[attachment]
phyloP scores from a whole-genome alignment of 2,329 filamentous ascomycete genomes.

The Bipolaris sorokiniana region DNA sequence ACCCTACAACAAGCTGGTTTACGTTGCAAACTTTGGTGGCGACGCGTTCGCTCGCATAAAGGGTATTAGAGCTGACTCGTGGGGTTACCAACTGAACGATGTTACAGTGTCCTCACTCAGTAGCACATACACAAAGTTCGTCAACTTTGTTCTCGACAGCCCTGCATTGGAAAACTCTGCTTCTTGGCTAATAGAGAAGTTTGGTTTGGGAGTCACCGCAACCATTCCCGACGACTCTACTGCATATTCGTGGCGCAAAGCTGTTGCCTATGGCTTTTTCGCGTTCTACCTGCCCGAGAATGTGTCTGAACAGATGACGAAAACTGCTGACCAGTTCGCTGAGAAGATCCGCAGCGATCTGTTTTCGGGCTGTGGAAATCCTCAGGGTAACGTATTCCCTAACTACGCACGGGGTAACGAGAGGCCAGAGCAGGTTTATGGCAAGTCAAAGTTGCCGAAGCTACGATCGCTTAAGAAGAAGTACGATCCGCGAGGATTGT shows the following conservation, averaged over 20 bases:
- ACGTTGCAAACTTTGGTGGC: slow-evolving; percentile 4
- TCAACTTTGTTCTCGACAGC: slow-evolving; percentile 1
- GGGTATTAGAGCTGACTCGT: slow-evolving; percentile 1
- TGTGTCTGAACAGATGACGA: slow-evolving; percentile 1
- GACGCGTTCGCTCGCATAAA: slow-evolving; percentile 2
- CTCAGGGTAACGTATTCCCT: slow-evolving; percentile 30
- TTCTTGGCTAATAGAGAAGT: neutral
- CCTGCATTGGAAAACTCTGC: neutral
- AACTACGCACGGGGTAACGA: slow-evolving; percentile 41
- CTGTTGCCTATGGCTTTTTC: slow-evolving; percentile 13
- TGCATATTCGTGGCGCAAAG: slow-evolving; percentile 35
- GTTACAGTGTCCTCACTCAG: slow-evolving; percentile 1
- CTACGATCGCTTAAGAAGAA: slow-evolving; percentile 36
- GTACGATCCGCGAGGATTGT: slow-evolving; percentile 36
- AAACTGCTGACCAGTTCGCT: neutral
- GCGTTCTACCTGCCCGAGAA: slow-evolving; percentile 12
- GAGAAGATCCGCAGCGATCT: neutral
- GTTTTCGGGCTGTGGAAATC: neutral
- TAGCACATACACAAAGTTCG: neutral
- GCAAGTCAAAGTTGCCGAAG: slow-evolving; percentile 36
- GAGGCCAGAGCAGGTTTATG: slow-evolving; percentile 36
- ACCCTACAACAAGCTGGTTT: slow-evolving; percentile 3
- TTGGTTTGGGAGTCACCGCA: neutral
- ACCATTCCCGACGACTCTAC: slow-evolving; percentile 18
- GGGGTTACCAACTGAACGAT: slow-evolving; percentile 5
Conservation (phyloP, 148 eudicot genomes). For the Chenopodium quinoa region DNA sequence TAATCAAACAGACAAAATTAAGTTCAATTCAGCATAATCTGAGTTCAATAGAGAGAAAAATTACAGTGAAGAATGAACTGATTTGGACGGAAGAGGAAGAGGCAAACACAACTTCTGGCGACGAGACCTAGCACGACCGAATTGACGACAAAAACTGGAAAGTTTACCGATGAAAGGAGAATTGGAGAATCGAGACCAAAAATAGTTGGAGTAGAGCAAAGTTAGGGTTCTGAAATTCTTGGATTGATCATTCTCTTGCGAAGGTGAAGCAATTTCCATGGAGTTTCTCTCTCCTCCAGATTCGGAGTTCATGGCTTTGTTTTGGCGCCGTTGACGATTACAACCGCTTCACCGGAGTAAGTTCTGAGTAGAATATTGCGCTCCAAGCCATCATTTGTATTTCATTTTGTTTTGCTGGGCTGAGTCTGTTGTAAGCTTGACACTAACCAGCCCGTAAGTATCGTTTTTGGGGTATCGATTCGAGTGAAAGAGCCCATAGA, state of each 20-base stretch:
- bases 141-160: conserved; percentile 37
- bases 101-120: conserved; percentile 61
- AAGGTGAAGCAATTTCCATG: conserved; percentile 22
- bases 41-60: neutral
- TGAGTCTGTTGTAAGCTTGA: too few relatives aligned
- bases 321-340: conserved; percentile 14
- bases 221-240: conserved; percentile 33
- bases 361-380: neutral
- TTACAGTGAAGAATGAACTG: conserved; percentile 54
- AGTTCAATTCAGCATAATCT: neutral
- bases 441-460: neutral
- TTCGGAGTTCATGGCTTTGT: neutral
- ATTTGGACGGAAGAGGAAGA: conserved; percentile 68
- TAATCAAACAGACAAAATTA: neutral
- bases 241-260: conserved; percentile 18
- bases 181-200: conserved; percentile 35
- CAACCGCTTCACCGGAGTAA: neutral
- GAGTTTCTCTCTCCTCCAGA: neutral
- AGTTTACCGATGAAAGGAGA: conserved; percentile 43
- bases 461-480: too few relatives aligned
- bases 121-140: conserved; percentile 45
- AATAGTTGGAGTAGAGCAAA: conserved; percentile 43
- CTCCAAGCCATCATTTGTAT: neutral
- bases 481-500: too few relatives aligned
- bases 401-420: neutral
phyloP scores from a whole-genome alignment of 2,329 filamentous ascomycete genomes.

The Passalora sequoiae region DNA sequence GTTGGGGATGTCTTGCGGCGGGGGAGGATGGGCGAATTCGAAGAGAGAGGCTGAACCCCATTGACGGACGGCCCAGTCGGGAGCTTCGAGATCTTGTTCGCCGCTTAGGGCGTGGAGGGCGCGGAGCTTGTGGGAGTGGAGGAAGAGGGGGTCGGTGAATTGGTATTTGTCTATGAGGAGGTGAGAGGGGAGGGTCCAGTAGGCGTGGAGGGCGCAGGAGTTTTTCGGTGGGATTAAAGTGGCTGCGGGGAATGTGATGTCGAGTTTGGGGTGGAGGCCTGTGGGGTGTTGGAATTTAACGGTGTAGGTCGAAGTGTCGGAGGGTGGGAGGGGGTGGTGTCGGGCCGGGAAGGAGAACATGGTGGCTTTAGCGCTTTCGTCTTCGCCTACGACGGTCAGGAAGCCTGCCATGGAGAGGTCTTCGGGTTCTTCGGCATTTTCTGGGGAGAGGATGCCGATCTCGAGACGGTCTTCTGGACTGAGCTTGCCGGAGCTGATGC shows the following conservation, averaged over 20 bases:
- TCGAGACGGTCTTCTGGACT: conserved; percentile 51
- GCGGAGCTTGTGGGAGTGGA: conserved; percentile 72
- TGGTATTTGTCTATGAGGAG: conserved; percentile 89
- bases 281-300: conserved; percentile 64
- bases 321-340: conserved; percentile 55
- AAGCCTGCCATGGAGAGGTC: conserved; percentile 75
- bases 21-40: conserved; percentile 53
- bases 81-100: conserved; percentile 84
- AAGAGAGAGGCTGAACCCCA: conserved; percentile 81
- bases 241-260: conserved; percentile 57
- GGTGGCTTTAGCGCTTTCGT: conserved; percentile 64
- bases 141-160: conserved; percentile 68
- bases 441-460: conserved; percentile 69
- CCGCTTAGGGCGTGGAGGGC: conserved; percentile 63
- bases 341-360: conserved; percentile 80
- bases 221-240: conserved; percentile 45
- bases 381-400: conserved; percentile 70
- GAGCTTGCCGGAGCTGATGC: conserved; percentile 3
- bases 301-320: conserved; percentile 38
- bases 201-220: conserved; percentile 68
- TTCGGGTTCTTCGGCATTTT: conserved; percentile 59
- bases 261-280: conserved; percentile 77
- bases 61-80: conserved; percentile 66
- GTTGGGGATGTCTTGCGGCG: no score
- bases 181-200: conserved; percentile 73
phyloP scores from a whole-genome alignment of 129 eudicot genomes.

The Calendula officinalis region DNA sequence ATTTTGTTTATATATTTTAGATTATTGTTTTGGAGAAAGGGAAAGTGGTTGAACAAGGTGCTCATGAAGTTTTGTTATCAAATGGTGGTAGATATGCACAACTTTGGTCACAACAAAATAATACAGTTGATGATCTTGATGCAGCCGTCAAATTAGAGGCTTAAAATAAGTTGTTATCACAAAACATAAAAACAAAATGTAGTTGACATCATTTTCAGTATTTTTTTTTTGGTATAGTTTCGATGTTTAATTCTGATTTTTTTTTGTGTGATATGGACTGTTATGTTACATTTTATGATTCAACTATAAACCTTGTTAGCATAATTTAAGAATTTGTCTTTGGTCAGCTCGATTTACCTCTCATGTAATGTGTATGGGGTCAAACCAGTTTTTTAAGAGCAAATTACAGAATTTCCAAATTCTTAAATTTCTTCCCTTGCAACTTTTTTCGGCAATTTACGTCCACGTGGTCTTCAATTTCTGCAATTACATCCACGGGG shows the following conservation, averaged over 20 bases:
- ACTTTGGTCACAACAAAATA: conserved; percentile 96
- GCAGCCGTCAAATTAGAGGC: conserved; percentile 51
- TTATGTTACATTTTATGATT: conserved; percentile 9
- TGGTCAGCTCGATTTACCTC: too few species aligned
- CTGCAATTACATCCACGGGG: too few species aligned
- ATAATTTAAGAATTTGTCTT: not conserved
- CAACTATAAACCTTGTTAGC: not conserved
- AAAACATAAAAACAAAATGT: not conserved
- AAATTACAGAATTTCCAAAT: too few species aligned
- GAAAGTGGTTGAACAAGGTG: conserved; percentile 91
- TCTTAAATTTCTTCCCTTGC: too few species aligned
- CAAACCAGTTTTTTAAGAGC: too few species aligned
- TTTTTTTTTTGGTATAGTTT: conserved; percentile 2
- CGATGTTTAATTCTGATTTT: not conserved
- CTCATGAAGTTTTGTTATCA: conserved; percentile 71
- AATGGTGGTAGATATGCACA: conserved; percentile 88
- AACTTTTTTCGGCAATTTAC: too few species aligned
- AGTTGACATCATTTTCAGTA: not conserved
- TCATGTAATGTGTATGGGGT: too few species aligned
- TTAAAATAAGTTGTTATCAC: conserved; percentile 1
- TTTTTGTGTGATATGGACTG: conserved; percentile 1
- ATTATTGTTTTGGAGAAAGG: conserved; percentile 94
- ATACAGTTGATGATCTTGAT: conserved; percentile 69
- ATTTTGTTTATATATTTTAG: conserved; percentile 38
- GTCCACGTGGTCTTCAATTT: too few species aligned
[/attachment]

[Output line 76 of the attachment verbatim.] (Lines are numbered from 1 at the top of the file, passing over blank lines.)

- TTCGGGTTCTTCGGCATTTT: conserved; percentile 59